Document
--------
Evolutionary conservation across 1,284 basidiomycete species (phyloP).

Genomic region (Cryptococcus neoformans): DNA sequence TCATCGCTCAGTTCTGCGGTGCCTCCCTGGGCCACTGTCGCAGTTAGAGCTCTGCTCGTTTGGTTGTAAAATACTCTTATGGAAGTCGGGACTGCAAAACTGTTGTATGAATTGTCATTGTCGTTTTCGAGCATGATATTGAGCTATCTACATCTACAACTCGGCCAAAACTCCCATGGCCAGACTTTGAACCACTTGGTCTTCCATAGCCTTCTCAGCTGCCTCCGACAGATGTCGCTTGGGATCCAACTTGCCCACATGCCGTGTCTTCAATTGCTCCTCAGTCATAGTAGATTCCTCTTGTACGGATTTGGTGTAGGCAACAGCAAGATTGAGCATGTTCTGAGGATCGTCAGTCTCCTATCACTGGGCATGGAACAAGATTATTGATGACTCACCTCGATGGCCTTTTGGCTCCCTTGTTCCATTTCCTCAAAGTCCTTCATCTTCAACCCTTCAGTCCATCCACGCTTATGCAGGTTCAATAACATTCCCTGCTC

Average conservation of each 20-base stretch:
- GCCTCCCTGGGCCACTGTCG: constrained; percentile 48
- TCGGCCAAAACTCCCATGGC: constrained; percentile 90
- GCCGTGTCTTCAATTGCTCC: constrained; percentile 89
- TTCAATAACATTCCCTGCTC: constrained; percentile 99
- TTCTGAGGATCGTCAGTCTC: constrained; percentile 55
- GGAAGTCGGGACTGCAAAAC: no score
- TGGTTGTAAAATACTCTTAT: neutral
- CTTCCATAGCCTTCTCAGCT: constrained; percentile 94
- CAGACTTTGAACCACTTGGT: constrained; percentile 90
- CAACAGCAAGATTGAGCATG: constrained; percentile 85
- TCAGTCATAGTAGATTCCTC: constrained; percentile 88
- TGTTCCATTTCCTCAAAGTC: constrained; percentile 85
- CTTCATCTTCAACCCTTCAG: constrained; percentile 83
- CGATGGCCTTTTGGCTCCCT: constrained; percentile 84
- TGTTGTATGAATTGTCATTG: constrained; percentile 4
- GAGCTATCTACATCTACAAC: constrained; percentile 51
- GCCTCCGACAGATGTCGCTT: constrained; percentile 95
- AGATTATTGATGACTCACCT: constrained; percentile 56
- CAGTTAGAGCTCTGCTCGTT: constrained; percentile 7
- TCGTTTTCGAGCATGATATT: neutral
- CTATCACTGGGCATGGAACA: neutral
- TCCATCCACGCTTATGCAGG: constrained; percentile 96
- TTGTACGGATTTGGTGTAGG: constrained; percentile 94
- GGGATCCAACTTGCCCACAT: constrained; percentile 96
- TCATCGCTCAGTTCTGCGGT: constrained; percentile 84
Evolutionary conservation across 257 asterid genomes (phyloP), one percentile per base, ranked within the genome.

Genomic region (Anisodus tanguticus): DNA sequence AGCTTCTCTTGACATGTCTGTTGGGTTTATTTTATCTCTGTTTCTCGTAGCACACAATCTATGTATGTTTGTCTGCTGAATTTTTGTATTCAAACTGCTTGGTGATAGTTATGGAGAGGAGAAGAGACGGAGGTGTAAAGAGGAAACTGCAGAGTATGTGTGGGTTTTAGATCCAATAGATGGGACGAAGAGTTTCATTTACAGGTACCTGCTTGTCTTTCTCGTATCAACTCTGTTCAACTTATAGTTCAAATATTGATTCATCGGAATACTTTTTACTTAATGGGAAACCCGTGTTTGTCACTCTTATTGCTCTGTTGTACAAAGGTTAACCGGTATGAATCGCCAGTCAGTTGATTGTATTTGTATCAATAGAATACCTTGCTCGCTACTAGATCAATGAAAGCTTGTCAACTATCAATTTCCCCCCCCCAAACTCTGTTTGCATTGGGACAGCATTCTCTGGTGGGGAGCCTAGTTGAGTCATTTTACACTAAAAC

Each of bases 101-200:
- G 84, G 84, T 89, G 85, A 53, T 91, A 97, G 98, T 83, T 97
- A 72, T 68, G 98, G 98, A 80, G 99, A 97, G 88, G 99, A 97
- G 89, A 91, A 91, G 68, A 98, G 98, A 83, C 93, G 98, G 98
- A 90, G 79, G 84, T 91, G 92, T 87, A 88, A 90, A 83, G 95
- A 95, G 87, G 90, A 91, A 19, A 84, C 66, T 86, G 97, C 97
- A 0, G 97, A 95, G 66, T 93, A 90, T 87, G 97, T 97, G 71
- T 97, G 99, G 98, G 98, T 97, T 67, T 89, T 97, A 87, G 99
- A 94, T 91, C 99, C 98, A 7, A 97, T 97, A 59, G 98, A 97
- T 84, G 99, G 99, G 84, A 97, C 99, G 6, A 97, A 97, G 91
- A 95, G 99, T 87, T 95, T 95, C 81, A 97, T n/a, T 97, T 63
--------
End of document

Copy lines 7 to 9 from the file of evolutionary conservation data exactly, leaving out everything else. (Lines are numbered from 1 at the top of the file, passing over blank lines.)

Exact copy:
- TTCAATAACATTCCCTGCTC: constrained; percentile 99
- TTCTGAGGATCGTCAGTCTC: constrained; percentile 55
- GGAAGTCGGGACTGCAAAAC: no score